Once the repo is cloned you’ll have some options on the right of the github desktop window. One of which should be open the folder in your favorite editor. I have mine configured as Visual Studio Code. If you don’t have Visual Studio Code I would recommend it.
Creating the Site
I personally found the Jekyll installation confusing when I tried to do it on my Windows development machine I followed the process to install Jekyll for Windows and although The documentation didn’t match up with the experience, it seemed to have worked However, once i got further down the road and was trying to install themes and plug ins for Jekyll it failed. They depended on different Jekyll versions that weren’t compatiable with version 4.0.0 and those other versions didn’t have windows builds available. It was quite confusing.
I decided that now would be as good as time as any to start using my WSL installation.
Just for reference, the official Jekyll documentation for installation on Ubuntu is here - https://jekyllrb.com/docs/installation/ubuntu/.
I have WSL installed, currently on a Windows Insider build but eventually that will be normal and I dont think it makes a difference anyway. I am using the Ubuntu distribution from the Windows store. Once you have enabled WSL on Windows you should be able to find it in the store and enable it like a normal app. The Microsoft documentation for that is here: Installation Instructions for WSL 2.
So once you have WSL installed and running, you need to get Jekyll installed. Jekyll runs on Ruby, so you need that installed first. Ruby uses the native C compilers so install Ruby you need to install those first.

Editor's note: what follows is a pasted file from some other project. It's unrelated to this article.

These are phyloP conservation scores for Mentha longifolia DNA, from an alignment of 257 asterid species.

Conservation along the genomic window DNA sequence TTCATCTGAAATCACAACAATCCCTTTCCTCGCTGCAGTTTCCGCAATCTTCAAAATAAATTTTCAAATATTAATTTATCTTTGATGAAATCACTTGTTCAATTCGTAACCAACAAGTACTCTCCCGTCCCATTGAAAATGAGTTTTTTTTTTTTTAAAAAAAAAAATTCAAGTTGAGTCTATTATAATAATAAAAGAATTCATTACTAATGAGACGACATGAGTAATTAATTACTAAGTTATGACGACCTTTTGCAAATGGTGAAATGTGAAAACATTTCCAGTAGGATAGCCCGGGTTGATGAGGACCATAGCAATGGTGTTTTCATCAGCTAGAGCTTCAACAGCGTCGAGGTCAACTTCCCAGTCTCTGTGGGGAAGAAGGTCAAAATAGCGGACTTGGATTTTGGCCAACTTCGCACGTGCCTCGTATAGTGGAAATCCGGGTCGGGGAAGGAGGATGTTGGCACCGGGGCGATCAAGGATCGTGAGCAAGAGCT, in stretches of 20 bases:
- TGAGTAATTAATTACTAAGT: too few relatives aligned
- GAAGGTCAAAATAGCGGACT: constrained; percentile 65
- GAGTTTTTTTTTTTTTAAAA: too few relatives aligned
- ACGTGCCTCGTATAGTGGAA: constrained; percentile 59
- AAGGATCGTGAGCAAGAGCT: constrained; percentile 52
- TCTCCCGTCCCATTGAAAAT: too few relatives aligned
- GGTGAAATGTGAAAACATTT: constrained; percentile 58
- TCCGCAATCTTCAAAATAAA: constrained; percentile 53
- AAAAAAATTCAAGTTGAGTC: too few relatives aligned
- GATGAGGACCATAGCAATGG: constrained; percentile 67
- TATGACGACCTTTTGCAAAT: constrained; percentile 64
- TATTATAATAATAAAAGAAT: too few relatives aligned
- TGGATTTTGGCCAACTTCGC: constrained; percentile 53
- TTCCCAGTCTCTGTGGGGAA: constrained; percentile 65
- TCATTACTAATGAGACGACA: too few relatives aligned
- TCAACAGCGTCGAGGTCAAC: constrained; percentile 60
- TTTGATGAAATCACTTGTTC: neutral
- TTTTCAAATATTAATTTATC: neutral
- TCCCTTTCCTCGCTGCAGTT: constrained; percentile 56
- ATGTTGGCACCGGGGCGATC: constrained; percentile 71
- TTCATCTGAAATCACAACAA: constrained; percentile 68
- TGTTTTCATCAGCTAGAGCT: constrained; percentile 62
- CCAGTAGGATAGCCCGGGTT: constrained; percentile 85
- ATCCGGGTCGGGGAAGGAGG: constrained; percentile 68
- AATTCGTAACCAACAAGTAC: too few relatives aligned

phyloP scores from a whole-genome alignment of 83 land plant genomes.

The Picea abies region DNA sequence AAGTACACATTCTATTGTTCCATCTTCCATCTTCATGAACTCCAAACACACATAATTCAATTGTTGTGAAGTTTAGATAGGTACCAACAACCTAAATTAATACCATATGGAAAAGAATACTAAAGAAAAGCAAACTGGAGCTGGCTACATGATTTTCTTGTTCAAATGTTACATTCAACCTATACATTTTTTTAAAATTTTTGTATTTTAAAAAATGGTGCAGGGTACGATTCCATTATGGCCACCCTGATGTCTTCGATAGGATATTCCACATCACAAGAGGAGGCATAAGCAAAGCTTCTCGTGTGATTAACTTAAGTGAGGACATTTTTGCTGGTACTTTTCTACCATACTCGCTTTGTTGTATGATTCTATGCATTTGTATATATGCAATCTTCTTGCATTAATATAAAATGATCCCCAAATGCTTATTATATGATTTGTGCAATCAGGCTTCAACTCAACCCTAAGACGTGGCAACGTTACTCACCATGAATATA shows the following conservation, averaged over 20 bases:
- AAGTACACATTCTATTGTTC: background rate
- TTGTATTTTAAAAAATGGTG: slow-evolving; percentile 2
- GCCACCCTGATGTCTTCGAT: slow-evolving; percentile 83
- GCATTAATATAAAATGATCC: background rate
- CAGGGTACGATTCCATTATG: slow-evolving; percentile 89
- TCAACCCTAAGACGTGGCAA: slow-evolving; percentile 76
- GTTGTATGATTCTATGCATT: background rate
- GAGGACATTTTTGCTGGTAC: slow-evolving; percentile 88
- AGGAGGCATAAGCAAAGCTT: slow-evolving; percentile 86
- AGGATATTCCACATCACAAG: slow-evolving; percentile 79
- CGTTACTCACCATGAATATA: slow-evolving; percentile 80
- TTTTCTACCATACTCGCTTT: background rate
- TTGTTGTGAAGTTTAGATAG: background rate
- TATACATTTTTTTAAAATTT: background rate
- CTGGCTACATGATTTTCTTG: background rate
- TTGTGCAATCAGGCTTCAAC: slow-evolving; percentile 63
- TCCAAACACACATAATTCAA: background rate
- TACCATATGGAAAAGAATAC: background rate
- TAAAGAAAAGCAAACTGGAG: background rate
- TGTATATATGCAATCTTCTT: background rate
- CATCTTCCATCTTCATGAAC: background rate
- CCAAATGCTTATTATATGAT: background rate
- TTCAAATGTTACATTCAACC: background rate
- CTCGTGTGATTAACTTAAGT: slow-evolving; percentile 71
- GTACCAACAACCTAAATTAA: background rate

We can issue a single command give it a list of things to install. So in the Unbuntu terminal type this command:
sudo apt-get install ruby-full build-essential zlib1g-dev
This is asking for the apt-get command to install ruby-full, build-essentials (which includes make and gcc), and zlib1g-dev (which i think it uses for unzipping libraries or something). It might ask you for your password in that box as you’re using the sudo (super user do) command.
Now you have Ruby installed, you need to configure where the Ruby plugins, called Gems, are installed. These commands will configure Ruby in your environment to install them in a User folder, not a system folder. (This means you wont need to be a super user to install or use them)
echo '# Install Ruby Gems to ~/gems' >> ~/.bashrc echo 'export GEM_HOME="$HOME/gems"' >> ~/.bashrc echo 'export PATH="$HOME/gems/bin:$PATH"' >> ~/.bashrc source ~/.bashrc
Once that is configured you are ready to install Gems. Jekyll is a Gem. So issuing this command will install it:
gem install jekyll bundler
Creating a Site with Jekyll
So now we have Jekyll installed and a Repository in which we can build our site, we should build our site.
In Ubuntu/bash you should issue this command to make a new site:
jekyll new .
That might also ask for your password in order to install bundles. Once its complete though you will have a template website in the folder.
You can check this by asking git if it sees all the files.
This should give you output like:
If that shows the correct output you can now test it with the local web server built into jekyll. Run this:
bundle exec jekyll serve
That runs a webserver that publishes the template site on port 4000. Once thats running you should be able to open a browser and go to http://127.0.0.1:4000 to view the template site.
Publishing to Github Pages
Now that you have the site on your machine and it’s running, you can publish it to github and make sure it’s publicly visible. Running the Guthub Desktop client should should you that you have files that need committing.
You need to enter a commit message and commit the changes to Git. That will save them to your local copy of the Git repository.
However, as we talked about earlier, Git is a distributed system and Github is our server copy. So we need to ‘push’ our changes from our local repository to Github. Luckily the Github Desktop app makes that a click of a button, so click it.
It will push the changes to Github and within about 20 seconds (although the SLA is longer) you shoud be able to see your sample site on YOUR_USERNAME.github.io
Editing the Site
That’s the end of this post. The next will focus on how to edit the site, apply themes, add posts etc.